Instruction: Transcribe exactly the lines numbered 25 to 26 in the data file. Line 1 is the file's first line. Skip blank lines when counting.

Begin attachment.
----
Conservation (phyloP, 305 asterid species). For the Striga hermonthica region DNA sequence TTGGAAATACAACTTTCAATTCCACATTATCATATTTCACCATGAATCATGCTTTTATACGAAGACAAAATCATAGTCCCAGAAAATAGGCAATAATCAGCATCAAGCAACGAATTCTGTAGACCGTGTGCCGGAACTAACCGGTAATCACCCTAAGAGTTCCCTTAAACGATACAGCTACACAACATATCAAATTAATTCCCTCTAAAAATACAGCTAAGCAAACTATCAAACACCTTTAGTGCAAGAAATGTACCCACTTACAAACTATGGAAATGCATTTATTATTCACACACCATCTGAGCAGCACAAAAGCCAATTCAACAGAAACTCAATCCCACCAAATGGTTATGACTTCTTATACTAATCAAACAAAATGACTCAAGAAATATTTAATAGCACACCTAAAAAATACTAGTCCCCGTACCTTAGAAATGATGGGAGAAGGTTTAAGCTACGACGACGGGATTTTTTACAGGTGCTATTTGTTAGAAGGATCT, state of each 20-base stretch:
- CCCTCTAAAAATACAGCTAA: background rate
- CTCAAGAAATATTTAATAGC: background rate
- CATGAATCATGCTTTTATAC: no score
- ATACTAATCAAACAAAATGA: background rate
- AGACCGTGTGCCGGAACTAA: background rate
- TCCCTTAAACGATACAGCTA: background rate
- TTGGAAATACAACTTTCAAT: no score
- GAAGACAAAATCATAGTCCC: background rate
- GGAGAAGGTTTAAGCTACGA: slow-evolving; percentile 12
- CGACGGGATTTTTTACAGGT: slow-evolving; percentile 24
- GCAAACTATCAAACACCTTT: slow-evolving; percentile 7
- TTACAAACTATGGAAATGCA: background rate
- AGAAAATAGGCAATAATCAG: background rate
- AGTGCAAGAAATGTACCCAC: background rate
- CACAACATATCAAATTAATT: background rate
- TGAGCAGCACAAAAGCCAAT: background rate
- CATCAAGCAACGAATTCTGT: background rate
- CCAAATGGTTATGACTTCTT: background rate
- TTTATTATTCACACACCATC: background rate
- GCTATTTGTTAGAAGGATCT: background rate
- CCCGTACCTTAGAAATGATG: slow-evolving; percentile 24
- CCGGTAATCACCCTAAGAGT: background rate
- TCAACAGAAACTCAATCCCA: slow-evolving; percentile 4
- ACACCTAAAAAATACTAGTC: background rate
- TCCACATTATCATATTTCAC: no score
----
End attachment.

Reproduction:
- ACACCTAAAAAATACTAGTC: background rate
- TCCACATTATCATATTTCAC: no score